Here’s Azamara Journey docked in her port of registry, Valletta, the capital city of Malta. This 16th-century city is a living history lesson and the guided walk we took around the streets and key sights was well worth the $41 charge.

We learned about the Knights of St John, how much of their wealth was derived from piracy and the constant battles for European power and position with the
Ottoman Empire. It took 10,000 workers four years to build Valletta and despite 3,000 air raids in World War II it remains one of the most historic areas in the world, and is a UNESCO World Heritage Site.

One of the many highlights was seeing the Caravaggio painting of the beheading of St John in St John’s Co-Cathedral. Following coffee in one of Valletta’s many charming cafes we took a taxi to the centre of the island, to visit Mdina, Ta’Qali and Mosta.

Mdina is a medieval walled city, and fascinating to speculate what life is like for its inhabitants today; Ta’Qali is a collection of nissen huts housing craftsmen such as glass-blowers (could have lived without seeing that, most of the work was pretty tacky); and Mosta is famous for its church, which features a 39.6m dome intended as a replica of the Pantheon in Rome. The church escaped destruction when it was bombed in World War II, as it failed to go off – you can see a replica in the sacristy, which was presided over by a slightly sinister man selling postcards and wearing dark glasses.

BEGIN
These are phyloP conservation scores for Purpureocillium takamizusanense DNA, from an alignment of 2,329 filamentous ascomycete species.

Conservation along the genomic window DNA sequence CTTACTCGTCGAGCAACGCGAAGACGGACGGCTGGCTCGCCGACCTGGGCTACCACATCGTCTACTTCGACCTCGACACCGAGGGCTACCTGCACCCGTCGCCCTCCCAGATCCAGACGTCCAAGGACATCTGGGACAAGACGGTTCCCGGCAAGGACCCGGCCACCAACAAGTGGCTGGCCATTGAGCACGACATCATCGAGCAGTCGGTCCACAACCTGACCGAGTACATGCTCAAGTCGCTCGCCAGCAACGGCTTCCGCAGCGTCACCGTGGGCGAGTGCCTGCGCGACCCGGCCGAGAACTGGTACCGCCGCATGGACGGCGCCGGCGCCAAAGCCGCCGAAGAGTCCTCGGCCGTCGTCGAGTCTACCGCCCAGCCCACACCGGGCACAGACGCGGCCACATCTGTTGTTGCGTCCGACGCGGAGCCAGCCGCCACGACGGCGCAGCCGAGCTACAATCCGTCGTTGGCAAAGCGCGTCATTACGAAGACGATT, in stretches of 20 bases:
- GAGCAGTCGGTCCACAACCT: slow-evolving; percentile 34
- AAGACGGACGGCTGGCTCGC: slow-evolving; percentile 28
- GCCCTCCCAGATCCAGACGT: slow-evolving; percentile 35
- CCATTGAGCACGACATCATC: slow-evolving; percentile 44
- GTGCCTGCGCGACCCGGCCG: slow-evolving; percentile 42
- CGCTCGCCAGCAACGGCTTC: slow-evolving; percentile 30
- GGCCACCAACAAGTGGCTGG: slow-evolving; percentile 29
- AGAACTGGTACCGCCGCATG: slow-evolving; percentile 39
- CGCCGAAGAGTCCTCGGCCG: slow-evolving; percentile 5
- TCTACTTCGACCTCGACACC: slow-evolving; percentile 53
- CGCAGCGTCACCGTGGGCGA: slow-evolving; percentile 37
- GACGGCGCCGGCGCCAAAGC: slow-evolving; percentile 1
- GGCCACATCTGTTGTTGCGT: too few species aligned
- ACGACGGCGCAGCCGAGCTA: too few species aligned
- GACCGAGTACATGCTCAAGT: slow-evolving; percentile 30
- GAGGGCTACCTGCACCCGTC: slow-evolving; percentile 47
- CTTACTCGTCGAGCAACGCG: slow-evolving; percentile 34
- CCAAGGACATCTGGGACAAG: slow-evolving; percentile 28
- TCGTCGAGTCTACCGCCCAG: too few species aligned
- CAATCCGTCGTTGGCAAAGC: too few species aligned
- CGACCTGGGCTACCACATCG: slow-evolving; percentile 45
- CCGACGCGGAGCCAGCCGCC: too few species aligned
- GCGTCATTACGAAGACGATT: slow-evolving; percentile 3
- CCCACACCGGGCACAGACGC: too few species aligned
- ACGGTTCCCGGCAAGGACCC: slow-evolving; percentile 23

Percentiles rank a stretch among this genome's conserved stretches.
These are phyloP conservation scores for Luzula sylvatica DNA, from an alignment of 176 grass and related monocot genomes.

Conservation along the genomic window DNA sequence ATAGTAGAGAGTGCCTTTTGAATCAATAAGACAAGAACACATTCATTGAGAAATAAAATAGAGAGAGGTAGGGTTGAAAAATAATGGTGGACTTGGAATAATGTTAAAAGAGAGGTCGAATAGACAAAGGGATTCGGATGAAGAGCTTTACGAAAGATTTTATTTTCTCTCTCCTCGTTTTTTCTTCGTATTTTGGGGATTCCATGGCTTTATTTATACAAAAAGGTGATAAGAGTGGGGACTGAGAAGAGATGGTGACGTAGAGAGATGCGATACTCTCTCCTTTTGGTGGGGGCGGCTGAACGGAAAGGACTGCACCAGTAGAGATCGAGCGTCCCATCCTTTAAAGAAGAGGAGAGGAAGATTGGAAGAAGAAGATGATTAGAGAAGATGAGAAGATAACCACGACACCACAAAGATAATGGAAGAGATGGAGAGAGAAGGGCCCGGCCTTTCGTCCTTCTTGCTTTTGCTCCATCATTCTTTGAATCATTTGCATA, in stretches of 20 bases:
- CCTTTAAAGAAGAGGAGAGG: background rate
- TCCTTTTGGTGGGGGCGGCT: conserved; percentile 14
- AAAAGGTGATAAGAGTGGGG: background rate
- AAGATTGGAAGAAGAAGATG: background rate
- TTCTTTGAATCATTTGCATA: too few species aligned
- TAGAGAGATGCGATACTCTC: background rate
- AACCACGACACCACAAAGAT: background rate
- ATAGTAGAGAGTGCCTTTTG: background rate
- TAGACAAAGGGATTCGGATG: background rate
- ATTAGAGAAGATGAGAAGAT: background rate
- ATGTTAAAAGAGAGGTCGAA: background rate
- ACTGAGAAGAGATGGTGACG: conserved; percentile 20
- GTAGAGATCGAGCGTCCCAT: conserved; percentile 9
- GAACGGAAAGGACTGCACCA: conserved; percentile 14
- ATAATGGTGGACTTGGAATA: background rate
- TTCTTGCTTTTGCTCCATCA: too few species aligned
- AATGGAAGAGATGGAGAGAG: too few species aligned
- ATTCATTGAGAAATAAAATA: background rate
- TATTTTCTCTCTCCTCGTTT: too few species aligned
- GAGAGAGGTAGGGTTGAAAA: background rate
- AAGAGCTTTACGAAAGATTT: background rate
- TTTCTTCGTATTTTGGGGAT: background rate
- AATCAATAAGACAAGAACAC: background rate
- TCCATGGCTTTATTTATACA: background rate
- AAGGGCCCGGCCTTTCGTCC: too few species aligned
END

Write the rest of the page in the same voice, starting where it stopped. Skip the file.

Onwards to Sicily – so much to absorb, so little time!